Hiking Harpers Ferry (and McKee-Beshers WMA)

Butterflies at the Mckee-Beshers WMA in Poolesville, MD.
Butterflies at the Mckee-Beshers WMA in Poolesville, MD.

The greater DC area is currently in the throes of some hot and humid weather – that is, it’s summer. Much of this summer has been rainy, though; we got about a foot of rain in June alone. So any chance to get outside has been welcomed, even if it has been hot. I’ll get to Harpers Ferry in a minute, but first, sunflowers.

Today we walked around a bit at the McKee-Beshers Wildlife Management Area in Poolesville, MD. We were on the hunt for sunflowers. A former student of mine had posted a photo of them online about two weeks ago, and yesterday I learned that these fields stay in bloom just about two weeks, so off we went. I’ve also seen the area discussed on local online media lately, and indeed, many people we passed on the trails or in parking areas were also looking for sunflowers. By this afternoon, most flowers’ heads were facing downward, and while I know this is likely just because they’ve been in bloom for a couple of weeks already, I like to imagine that in today’s heat – which felt like 100 degrees – they were simply trying to stay cool.

Some look up, some look down.
Some look up, some look down.

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Walk Like a Camel

IMG_9248People walk for a variety of reasons, although in general, probably not as often as they should. There’s the walking that has to be done, the type we take for granted and hardly even notice. There’s walking for exercise or leisure – think of a good long hike that really gets the blood pumping, or a stroll on the beach whose intended effect is the opposite.

In his essay “Walking,” Thoreau describes what he calls the “art” of walking:

“I have met with but one or two persons in the course of my life who understood the art of Walking, that is, of talking walks,–who had a genius, so to speak, for sauntering, which word is beautifully derived ‘from idle people who roved the country, in the Middle Ages, and asked charity, under pretense of going a la Sainte Terre,’ to the Holy Land, till the children exclaimed, ‘There goes a Sainte-Terrer,’ a Saunterer, a Holy-Lander.

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Unexpected Souvenirs

Two years ago, I wandered from a laundromat in Southwest Harbor, Maine, into an adjoining bar I’d been avoiding for the past hour. It was mid-day, a rainy one at that (actually, the rain was partly what had brought us to the laundromat), and the sounds emanating from the bar were a loud mix of music, television, and voices. It didn’t seem like the type of place I really wanted to wander into in the middle of the day, but I really needed to use the restroom.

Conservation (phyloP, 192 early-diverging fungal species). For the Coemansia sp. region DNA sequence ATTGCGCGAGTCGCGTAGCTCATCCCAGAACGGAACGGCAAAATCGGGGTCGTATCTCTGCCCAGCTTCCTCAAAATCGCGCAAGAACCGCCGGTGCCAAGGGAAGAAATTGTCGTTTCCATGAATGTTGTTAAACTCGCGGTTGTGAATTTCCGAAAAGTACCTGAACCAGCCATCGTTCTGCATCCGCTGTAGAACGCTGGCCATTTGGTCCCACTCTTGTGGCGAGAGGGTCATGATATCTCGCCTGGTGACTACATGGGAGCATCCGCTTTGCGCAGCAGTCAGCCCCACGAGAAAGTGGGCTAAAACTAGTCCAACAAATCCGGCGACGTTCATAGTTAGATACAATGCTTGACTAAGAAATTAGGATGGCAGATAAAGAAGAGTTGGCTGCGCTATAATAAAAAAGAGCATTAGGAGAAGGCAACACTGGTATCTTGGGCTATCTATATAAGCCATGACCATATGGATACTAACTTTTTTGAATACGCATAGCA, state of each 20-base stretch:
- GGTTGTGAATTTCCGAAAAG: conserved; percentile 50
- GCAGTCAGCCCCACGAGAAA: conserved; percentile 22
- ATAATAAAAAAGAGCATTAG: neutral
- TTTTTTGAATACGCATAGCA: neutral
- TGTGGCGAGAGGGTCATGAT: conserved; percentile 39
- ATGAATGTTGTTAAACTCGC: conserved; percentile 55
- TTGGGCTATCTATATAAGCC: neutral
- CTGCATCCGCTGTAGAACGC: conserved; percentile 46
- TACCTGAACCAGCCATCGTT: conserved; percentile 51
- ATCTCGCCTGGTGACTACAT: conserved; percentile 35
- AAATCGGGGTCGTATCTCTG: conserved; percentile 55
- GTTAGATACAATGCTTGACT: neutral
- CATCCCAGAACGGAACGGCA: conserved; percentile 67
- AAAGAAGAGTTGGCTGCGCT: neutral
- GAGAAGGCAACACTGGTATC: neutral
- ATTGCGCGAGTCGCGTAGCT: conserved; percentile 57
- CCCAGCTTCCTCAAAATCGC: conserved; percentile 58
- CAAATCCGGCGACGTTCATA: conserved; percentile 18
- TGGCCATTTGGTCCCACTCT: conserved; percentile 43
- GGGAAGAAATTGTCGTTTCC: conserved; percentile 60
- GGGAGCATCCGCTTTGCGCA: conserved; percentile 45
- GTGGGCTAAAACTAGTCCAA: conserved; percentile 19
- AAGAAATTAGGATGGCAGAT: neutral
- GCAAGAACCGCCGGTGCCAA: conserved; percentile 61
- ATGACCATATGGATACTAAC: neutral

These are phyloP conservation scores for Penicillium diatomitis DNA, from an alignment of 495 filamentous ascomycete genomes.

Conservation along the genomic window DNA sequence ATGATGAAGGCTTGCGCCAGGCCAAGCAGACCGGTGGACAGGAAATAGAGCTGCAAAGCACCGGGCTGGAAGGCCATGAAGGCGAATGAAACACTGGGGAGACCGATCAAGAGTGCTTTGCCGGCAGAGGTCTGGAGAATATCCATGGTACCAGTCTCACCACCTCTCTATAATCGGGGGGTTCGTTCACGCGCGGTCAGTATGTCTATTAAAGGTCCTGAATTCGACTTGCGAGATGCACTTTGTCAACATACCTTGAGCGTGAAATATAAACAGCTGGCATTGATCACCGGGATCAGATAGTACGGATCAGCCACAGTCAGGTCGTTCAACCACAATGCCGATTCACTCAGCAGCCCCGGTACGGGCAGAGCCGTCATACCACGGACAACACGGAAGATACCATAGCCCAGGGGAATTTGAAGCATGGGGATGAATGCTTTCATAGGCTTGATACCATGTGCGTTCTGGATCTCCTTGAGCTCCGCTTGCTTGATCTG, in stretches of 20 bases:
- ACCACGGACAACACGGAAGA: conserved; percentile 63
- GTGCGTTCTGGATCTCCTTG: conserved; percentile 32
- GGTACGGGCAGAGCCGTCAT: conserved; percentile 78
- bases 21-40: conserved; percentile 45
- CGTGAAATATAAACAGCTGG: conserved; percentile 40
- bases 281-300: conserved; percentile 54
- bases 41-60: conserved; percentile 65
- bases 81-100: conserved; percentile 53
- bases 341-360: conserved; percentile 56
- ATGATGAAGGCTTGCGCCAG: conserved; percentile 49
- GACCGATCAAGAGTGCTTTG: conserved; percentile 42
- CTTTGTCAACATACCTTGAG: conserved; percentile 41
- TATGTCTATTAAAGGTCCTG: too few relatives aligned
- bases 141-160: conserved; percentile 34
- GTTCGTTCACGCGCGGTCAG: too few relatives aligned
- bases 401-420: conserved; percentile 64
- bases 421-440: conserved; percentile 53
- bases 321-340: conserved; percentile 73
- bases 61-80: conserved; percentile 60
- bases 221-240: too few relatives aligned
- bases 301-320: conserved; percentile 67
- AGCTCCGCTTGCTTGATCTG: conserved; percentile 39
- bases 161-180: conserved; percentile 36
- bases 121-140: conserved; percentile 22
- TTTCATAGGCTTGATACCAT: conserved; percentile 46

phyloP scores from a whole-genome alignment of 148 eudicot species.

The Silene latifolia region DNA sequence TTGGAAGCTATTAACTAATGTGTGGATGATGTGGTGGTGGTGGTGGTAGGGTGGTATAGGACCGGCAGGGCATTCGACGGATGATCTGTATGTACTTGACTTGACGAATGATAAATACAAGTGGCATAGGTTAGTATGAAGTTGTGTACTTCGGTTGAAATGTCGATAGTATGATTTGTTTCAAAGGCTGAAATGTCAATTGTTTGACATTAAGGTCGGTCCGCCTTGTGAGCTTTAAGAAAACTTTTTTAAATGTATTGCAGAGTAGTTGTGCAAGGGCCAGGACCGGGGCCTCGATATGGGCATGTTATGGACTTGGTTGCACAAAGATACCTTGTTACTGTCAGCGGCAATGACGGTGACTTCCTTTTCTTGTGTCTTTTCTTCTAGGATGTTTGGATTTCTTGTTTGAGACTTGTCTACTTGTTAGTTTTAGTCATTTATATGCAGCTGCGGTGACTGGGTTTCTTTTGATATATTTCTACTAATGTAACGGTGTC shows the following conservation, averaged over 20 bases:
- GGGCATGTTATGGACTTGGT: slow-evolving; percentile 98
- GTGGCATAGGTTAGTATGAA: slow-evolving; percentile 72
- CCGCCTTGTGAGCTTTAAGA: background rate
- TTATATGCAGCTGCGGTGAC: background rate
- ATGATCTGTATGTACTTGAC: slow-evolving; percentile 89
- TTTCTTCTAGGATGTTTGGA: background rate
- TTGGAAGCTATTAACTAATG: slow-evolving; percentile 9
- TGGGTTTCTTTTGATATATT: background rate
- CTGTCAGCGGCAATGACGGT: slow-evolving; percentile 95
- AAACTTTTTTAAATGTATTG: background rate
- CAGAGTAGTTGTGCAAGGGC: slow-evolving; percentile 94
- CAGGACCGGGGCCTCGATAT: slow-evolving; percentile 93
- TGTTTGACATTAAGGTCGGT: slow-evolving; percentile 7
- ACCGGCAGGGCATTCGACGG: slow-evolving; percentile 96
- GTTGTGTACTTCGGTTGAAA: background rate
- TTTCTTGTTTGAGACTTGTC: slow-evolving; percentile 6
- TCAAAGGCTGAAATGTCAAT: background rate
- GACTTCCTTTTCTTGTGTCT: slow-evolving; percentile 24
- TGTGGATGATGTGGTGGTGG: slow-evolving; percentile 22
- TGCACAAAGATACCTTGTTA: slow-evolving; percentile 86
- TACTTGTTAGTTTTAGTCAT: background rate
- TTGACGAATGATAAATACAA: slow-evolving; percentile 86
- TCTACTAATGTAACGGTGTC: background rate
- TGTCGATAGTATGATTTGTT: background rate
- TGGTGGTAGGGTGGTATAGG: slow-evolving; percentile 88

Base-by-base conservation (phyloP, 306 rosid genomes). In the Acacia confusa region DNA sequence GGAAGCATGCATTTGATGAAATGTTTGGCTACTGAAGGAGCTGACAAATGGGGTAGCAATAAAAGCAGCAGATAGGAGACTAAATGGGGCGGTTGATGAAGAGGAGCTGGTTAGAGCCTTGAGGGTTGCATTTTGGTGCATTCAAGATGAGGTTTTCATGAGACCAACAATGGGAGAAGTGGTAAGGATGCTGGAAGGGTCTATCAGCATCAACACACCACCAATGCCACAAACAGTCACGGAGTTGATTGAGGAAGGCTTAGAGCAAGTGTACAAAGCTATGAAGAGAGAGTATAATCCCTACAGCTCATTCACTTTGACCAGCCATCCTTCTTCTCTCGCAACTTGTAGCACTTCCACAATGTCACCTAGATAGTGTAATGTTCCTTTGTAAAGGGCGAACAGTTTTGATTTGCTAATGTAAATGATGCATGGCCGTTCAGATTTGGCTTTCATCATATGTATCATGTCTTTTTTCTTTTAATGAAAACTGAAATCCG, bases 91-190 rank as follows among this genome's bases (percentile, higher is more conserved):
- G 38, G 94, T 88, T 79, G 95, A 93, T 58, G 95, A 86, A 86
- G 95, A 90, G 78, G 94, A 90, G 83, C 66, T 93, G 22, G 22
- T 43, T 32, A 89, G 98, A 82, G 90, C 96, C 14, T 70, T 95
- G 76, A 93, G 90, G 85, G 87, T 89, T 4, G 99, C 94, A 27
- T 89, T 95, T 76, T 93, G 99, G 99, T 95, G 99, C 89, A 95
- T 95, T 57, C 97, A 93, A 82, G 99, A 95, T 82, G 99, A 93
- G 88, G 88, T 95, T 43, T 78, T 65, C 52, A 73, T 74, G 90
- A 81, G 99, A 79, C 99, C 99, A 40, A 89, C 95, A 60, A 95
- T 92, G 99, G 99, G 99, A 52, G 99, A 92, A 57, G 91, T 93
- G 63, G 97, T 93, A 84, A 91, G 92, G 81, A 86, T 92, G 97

So, while Chris waited with the laundry-in-progress, I hesitantly walked through the divide. It ended up being possibly the best decision either of us had made all day.

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Planned Walks, ie, Hiking Vacations

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Guidebooks galore.

Everyday hiking and walking, as in the sort I might do after work or on the weekend, requires little or no planning. Obviously it’s important to make sure storms aren’t imminent, or trails aren’t closed for some reason, but beyond that, it’s easy just to pick up and go.

Trip planning is different – somewhat. Certainly I treat it differently, in that I take care to note which trails are “must do,” which look like nice backups, and so on. But in some ways, it ends up being similar to everyday experiences due to such factors as unexpected weather and individual whims.

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National Park Webcams

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From Glacier National Park, the Lake McDonald webcam, March 27, 2015

Before we went to Glacier in Montana last summer, I was already poring over webcam images featured on the park’s NPS website. Traveling there increased the frequency of my habit. Now, when I open one of my internet browsers, my home page is the Glacier webcam site. Some days, I’ll check it several times, just because. As a result, I’ve got a wide variety of webcam images saved on my computer. Each one is fascinating in its own way, and sometimes I have to stop myself from saving every one I see.

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Compare, for example, this webcam image from December 11, 2014, to the one above. Then, take a look at the one below to see what the lake looks like when it isn’t reflecting the entire world.
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September 5, 2014

Luckily, NPS makes it easy for anyone to develop this habit through a consolidated list of their park webcams.

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